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Camera Work: Lies, Damned Lies and Photographs


Do photographs lie? Do they tell the truth? Are they proof of truth?

Photographers wrestle with this subject, and have done so almost from the beginning. In the very early days there was almost a giddiness in the sudden realization that here, before me on paper, is what the world is. No brush strokes, no laborious building of likenesses. The photograph is not just a likeness, it is reality! Or so it seemed. Well, except for that fussiness about color. There is none. And the print. The camera generates negatives. Have to reverse that by printing.

The print is technically a copy. The negative is the original. In my many years of photographing, I have to confess that I cannot “read’ a negative. Some claim they can. I can look at a neg and tell what my gross printing problems will be. But to pick a frame from, say, a portrait shoot and convincingly choose the right pose, smile, look in the eye etc,  just from the neg, good luck!

The image at the top is just such a negative. It is a color neg, as you might conclude. It actually possesses it’s own beauty, and represents the intersection between “Beauty” and “Truth”. This is but one of the problems about truth in photographs.  Here is a link to the “real” photo.  Do you have a preference? If so, which and why?

Photojournalists wrestle mightily with this concept, made crucial because of digital editing. Photographs submitted for journalistic awards have been pulled when it was discovered that editing was employed, even when such editing was done to make the image a better image by moving where an element was placed in the frame so that it was balanced. A no-no for that photographer, but for someone like myself, where I am attempting to express a beautiful concept, where the truth lies in the beauty and not exactly where the objects were positioned when the shutter was released. A still life composition, for instance. Or maybe it is a discordant object spoiling the composition, like a wind catching some leaves moving, making a blur, so I “clone” in the same leaf from a different frame (I have done exactly that!).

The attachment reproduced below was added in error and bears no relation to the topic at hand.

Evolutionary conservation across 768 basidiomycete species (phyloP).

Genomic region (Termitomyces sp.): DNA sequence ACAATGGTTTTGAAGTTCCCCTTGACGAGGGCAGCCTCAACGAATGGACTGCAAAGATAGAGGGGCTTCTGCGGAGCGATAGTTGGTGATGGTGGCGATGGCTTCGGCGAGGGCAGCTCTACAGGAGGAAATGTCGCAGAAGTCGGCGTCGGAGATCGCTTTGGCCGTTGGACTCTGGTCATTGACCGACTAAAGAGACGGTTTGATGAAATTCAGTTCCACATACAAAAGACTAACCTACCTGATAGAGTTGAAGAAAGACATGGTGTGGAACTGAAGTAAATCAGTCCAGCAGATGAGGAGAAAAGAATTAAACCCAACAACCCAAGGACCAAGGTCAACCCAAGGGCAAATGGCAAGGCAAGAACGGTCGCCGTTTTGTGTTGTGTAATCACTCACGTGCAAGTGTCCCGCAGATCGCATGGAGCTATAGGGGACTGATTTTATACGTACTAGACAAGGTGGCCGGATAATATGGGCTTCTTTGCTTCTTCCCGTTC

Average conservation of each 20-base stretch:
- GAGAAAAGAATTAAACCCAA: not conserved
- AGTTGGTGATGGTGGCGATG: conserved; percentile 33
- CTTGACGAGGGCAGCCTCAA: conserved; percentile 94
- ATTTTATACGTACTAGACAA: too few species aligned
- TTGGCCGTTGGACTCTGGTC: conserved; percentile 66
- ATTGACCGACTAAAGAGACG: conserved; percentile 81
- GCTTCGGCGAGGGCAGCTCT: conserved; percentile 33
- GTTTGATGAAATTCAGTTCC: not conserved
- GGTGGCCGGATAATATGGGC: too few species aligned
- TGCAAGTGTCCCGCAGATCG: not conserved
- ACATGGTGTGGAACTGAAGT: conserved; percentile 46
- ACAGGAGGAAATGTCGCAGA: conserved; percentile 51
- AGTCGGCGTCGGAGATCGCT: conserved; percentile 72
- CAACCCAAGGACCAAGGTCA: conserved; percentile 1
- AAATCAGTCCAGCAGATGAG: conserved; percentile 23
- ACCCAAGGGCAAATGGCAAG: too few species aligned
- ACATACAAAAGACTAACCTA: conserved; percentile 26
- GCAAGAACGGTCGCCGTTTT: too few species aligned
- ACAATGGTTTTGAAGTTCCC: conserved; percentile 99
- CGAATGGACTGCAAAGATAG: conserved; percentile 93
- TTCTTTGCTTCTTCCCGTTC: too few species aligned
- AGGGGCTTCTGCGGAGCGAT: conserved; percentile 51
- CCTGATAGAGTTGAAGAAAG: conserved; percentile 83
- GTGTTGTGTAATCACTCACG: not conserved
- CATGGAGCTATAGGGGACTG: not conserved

Another important at many levels is where are the edges with respect to the original scene? What did I include and what did I leave out? Ansel Adams mentioned this in the sense that he judged an image by not only what was in the frame, but what is left out? Exactly where does the frame cut into a continuous whole?

Grappling with this problem is a continuous process. Of course, in my quest for image making, I am less concerned with journalistic truth. Not at all. Well, maybe somewhat! After all, when an opportunity to make an image presents itself, as in the example here, the truth is there, in front of my eyes. Hey! Look at that! Back on screen, something didn’t work. It’s there, but it’s not. The camera saw it without prejudice, I didn’t. Yet the prejudice gave rise to my response to the scene in the first place. Sometimes, enthusiasm veils a clear concept of the result. Enter Photoshop. Exit, well, maybe the magic didn’t work at all!

So far as proof, that is another element. So where can we look for examples of truth through proof? Mathematics. Mathematicians offer rigorous proofs of their theorems, unassailable proofs.. Yet even there, we find that undecidability enters into proofs (Godel, for those interested in following this line). We are left with Truth is stronger than Proof. If we cannot prove truth in arithmetic (Godel), we all use it, no one challenges making change, for instance, yet it cannot be proven as truth! (The little devil in my psyche is delighted!)

I leave journalism alone. I tried it for a short while, and when I received an assignment for a cover page for a Sunday Supplement about a school lunch story, the editor assigned me the task of making it look unappetizing. It was the most difficult assignment ever, and I did make it look so. Frankly, there was nothing wrong with the lunch ingredients that turned me off from a visual point of view, but no one wanted to eat it, or at least, had the photo been used on a menu, no one would likely order it. So, is it truth? Proof of inedibility?

It’s easy to get tied up in knots over this stuff. Greater minds than mine grapple with it and come up “Undecidable”. So I see truth as something to be pointed to, and my photographs, through various means, attempt to get to connecting truth with beauty.

Or maybe not.

You probably noticed my change in ID here. I’ve decided to run under my given name, and retire Starbuck.


Photo©2015 Lawrence Hudetz All Rights Reserved

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Lawrence Hudetz

Lawrence Hudetz